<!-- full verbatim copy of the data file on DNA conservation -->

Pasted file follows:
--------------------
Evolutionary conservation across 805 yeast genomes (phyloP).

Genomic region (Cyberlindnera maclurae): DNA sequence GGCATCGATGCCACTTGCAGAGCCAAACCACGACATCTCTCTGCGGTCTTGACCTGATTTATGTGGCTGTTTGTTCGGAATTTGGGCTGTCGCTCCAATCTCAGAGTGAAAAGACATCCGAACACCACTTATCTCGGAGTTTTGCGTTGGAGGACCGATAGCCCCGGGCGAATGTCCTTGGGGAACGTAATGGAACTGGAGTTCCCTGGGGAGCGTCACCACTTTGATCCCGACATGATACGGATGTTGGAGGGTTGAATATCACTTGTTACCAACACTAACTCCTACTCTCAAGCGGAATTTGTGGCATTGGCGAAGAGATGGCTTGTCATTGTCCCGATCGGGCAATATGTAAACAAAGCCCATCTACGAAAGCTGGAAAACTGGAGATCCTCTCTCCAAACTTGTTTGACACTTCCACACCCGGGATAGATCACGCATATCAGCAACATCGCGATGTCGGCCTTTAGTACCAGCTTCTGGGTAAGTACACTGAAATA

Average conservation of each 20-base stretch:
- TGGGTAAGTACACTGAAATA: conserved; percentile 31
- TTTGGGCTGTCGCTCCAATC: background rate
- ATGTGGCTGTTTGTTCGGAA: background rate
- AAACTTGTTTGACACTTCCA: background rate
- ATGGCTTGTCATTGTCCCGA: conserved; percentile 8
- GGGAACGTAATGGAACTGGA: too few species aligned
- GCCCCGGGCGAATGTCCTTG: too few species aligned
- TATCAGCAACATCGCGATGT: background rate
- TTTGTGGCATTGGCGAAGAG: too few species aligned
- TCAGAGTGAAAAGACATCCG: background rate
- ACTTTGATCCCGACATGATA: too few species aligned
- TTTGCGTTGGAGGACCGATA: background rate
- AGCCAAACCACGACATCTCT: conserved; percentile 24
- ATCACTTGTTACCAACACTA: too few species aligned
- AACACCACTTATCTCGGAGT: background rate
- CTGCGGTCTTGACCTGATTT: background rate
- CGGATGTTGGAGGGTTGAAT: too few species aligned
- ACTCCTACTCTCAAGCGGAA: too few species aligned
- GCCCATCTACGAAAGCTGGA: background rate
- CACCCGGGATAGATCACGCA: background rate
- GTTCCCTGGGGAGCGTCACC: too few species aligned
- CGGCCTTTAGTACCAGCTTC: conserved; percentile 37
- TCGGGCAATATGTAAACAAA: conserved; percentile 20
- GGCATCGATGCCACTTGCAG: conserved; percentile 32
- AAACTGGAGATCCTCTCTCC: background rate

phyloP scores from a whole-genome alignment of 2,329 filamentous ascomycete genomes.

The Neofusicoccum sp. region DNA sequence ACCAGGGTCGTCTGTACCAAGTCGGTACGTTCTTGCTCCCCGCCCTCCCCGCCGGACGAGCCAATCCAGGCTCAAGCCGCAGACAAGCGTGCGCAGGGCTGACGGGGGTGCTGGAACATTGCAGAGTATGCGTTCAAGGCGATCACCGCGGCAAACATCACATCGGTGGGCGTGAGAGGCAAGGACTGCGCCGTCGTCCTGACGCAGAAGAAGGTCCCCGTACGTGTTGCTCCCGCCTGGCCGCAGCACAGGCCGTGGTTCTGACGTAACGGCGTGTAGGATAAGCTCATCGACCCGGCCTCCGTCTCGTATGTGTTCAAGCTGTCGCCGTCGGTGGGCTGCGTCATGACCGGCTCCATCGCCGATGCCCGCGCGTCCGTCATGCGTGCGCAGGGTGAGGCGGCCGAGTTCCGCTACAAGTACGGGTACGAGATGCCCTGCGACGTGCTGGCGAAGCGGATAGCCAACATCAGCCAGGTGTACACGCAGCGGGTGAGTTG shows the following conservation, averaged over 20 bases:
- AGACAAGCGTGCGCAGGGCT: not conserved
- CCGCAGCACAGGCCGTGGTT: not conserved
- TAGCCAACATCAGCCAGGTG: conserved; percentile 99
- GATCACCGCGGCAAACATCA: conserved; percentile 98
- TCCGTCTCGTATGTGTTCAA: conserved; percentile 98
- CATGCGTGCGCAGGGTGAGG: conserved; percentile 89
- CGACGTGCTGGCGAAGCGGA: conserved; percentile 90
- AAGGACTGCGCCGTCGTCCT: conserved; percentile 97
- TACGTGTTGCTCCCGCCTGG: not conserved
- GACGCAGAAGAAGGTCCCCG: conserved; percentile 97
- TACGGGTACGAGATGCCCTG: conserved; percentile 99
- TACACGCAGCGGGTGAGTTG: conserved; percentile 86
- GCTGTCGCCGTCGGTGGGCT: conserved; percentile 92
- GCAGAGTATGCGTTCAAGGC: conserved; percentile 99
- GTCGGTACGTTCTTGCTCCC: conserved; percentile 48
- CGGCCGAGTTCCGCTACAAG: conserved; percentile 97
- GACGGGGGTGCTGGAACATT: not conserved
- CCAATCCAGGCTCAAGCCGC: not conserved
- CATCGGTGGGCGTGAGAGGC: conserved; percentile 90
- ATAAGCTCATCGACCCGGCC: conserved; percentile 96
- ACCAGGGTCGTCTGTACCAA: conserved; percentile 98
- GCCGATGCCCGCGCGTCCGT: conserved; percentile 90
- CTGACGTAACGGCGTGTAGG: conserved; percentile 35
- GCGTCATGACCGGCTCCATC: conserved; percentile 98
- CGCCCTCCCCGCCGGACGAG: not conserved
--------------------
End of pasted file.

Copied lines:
Evolutionary conservation across 805 yeast genomes (phyloP).

Genomic region (Cyberlindnera maclurae): DNA sequence GGCATCGATGCCACTTGCAGAGCCAAACCACGACATCTCTCTGCGGTCTTGACCTGATTTATGTGGCTGTTTGTTCGGAATTTGGGCTGTCGCTCCAATCTCAGAGTGAAAAGACATCCGAACACCACTTATCTCGGAGTTTTGCGTTGGAGGACCGATAGCCCCGGGCGAATGTCCTTGGGGAACGTAATGGAACTGGAGTTCCCTGGGGAGCGTCACCACTTTGATCCCGACATGATACGGATGTTGGAGGGTTGAATATCACTTGTTACCAACACTAACTCCTACTCTCAAGCGGAATTTGTGGCATTGGCGAAGAGATGGCTTGTCATTGTCCCGATCGGGCAATATGTAAACAAAGCCCATCTACGAAAGCTGGAAAACTGGAGATCCTCTCTCCAAACTTGTTTGACACTTCCACACCCGGGATAGATCACGCATATCAGCAACATCGCGATGTCGGCCTTTAGTACCAGCTTCTGGGTAAGTACACTGAAATA

Average conservation of each 20-base stretch:
- TGGGTAAGTACACTGAAATA: conserved; percentile 31
- TTTGGGCTGTCGCTCCAATC: background rate
- ATGTGGCTGTTTGTTCGGAA: background rate
- AAACTTGTTTGACACTTCCA: background rate
- ATGGCTTGTCATTGTCCCGA: conserved; percentile 8
- GGGAACGTAATGGAACTGGA: too few species aligned
- GCCCCGGGCGAATGTCCTTG: too few species aligned
- TATCAGCAACATCGCGATGT: background rate
- TTTGTGGCATTGGCGAAGAG: too few species aligned
- TCAGAGTGAAAAGACATCCG: background rate
- ACTTTGATCCCGACATGATA: too few species aligned
- TTTGCGTTGGAGGACCGATA: background rate
- AGCCAAACCACGACATCTCT: conserved; percentile 24
- ATCACTTGTTACCAACACTA: too few species aligned
- AACACCACTTATCTCGGAGT: background rate
- CTGCGGTCTTGACCTGATTT: background rate
- CGGATGTTGGAGGGTTGAAT: too few species aligned
- ACTCCTACTCTCAAGCGGAA: too few species aligned
- GCCCATCTACGAAAGCTGGA: background rate
- CACCCGGGATAGATCACGCA: background rate
- GTTCCCTGGGGAGCGTCACC: too few species aligned
- CGGCCTTTAGTACCAGCTTC: conserved; percentile 37
- TCGGGCAATATGTAAACAAA: conserved; percentile 20
- GGCATCGATGCCACTTGCAG: conserved; percentile 32
- AAACTGGAGATCCTCTCTCC: background rate

phyloP scores from a whole-genome alignment of 2,329 filamentous ascomycete genomes.

The Neofusicoccum sp. region DNA sequence ACCAGGGTCGTCTGTACCAAGTCGGTACGTTCTTGCTCCCCGCCCTCCCCGCCGGACGAGCCAATCCAGGCTCAAGCCGCAGACAAGCGTGCGCAGGGCTGACGGGGGTGCTGGAACATTGCAGAGTATGCGTTCAAGGCGATCACCGCGGCAAACATCACATCGGTGGGCGTGAGAGGCAAGGACTGCGCCGTCGTCCTGACGCAGAAGAAGGTCCCCGTACGTGTTGCTCCCGCCTGGCCGCAGCACAGGCCGTGGTTCTGACGTAACGGCGTGTAGGATAAGCTCATCGACCCGGCCTCCGTCTCGTATGTGTTCAAGCTGTCGCCGTCGGTGGGCTGCGTCATGACCGGCTCCATCGCCGATGCCCGCGCGTCCGTCATGCGTGCGCAGGGTGAGGCGGCCGAGTTCCGCTACAAGTACGGGTACGAGATGCCCTGCGACGTGCTGGCGAAGCGGATAGCCAACATCAGCCAGGTGTACACGCAGCGGGTGAGTTG shows the following conservation, averaged over 20 bases:
- AGACAAGCGTGCGCAGGGCT: not conserved
- CCGCAGCACAGGCCGTGGTT: not conserved
- TAGCCAACATCAGCCAGGTG: conserved; percentile 99
- GATCACCGCGGCAAACATCA: conserved; percentile 98
- TCCGTCTCGTATGTGTTCAA: conserved; percentile 98
- CATGCGTGCGCAGGGTGAGG: conserved; percentile 89
- CGACGTGCTGGCGAAGCGGA: conserved; percentile 90
- AAGGACTGCGCCGTCGTCCT: conserved; percentile 97
- TACGTGTTGCTCCCGCCTGG: not conserved
- GACGCAGAAGAAGGTCCCCG: conserved; percentile 97
- TACGGGTACGAGATGCCCTG: conserved; percentile 99
- TACACGCAGCGGGTGAGTTG: conserved; percentile 86
- GCTGTCGCCGTCGGTGGGCT: conserved; percentile 92
- GCAGAGTATGCGTTCAAGGC: conserved; percentile 99
- GTCGGTACGTTCTTGCTCCC: conserved; percentile 48
- CGGCCGAGTTCCGCTACAAG: conserved; percentile 97
- GACGGGGGTGCTGGAACATT: not conserved
- CCAATCCAGGCTCAAGCCGC: not conserved
- CATCGGTGGGCGTGAGAGGC: conserved; percentile 90
- ATAAGCTCATCGACCCGGCC: conserved; percentile 96
- ACCAGGGTCGTCTGTACCAA: conserved; percentile 98
- GCCGATGCCCGCGCGTCCGT: conserved; percentile 90
- CTGACGTAACGGCGTGTAGG: conserved; percentile 35
- GCGTCATGACCGGCTCCATC: conserved; percentile 98
- CGCCCTCCCCGCCGGACGAG: not conserved